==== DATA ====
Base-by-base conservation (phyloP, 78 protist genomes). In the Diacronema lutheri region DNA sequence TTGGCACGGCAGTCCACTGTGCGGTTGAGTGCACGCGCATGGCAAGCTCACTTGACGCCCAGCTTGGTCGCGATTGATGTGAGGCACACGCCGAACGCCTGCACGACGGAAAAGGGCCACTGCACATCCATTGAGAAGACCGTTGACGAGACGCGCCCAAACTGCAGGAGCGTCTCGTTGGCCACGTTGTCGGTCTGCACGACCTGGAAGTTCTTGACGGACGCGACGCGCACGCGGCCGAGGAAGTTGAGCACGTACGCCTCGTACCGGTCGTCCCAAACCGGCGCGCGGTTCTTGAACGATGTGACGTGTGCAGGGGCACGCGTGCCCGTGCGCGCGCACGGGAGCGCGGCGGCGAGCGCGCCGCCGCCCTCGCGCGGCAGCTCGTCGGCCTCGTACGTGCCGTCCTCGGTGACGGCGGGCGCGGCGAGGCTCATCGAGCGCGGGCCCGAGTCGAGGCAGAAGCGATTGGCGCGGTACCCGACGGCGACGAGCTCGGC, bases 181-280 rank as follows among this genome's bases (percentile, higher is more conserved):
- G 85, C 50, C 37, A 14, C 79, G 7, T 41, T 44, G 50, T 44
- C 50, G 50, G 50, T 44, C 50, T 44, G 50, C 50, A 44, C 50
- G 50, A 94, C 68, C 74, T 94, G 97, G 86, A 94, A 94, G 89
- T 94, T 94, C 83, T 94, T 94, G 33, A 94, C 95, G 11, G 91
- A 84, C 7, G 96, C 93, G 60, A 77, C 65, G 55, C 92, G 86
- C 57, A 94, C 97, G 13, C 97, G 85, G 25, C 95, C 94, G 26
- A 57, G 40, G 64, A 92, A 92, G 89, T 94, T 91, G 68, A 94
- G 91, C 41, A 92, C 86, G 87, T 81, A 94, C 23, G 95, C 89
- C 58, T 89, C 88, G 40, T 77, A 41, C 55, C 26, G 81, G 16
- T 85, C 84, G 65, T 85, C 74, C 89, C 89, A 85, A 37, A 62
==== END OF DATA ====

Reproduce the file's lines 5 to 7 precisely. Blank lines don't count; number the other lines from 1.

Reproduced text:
- T 94, T 94, C 83, T 94, T 94, G 33, A 94, C 95, G 11, G 91
- A 84, C 7, G 96, C 93, G 60, A 77, C 65, G 55, C 92, G 86
- C 57, A 94, C 97, G 13, C 97, G 85, G 25, C 95, C 94, G 26